It has finally happened; Google has officially released Chrome for Android. In typical Google fashion, the browser is currently in beta and requires Android 4.0 Ice Cream Sandwich to run.

Chrome for Android has been designed from the ground-up for mobile devices with focus on speed and simplicity and a lot of the features from the desktop version have made their way into the Android version.

Some of the main features include a minimalist UI optimized for smaller screens and support for intuitive gestures such as flip and swipe to manage an unlimited numbers of tabs. Google compares this to holding a pack of cards in your hands, but I doubt it would be the same for a 10” tablet.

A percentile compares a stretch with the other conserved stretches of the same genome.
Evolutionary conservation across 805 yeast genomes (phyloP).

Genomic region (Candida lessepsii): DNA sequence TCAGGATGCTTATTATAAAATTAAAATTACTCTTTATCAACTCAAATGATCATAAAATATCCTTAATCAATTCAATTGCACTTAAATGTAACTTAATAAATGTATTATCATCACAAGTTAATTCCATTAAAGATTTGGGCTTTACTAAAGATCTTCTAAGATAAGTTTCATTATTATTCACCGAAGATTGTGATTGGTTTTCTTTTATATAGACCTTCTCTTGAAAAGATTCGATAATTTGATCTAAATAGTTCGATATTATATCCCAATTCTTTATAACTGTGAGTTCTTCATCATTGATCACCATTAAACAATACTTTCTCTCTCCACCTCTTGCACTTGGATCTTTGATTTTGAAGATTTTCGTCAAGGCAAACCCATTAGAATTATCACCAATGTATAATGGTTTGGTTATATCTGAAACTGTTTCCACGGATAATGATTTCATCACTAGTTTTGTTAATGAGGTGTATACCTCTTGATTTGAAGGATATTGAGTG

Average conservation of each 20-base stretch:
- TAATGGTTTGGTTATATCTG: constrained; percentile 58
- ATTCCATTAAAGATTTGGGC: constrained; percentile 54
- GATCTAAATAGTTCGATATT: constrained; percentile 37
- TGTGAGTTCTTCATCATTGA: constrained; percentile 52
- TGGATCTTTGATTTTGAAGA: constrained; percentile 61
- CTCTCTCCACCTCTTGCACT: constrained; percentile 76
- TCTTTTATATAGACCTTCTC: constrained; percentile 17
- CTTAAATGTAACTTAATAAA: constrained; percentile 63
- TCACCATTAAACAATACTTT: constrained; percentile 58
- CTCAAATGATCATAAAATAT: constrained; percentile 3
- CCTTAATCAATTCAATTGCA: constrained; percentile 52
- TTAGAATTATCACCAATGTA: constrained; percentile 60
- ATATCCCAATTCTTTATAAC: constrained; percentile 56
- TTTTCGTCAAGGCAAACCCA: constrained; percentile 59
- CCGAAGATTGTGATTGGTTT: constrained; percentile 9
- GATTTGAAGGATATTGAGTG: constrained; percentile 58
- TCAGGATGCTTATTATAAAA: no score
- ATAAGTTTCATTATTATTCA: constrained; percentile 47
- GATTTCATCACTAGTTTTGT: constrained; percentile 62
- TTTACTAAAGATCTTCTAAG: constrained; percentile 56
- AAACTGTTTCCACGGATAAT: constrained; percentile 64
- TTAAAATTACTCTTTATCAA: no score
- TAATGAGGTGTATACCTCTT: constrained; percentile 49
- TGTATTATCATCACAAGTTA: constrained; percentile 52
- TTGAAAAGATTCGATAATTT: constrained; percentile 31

Of course, Chrome for Android also inherits the same speed and performance from its desktop sibling with super-smooth scrolling, background loading of top search results and some other under-the-hood tweaks for a speedy browsing experience on your mobile device.

To get an idea of how Chrome for Android compares relative to other Android browsers, we've run some quick SunSpider tests on a Motorola Xoom running Android 4.0.3:

SunSpider 0.9.1

As with the desktop versions, Chrome trails Firefox in raw SunSpider speed, though of course it should be noted that Chrome is a freshly-released beta and Firefox for Android has had a few product cycles to mature. Chrome is also slightly slower than the stock Android browser, but the same footnote applies - Chrome for Android is still a work in progress.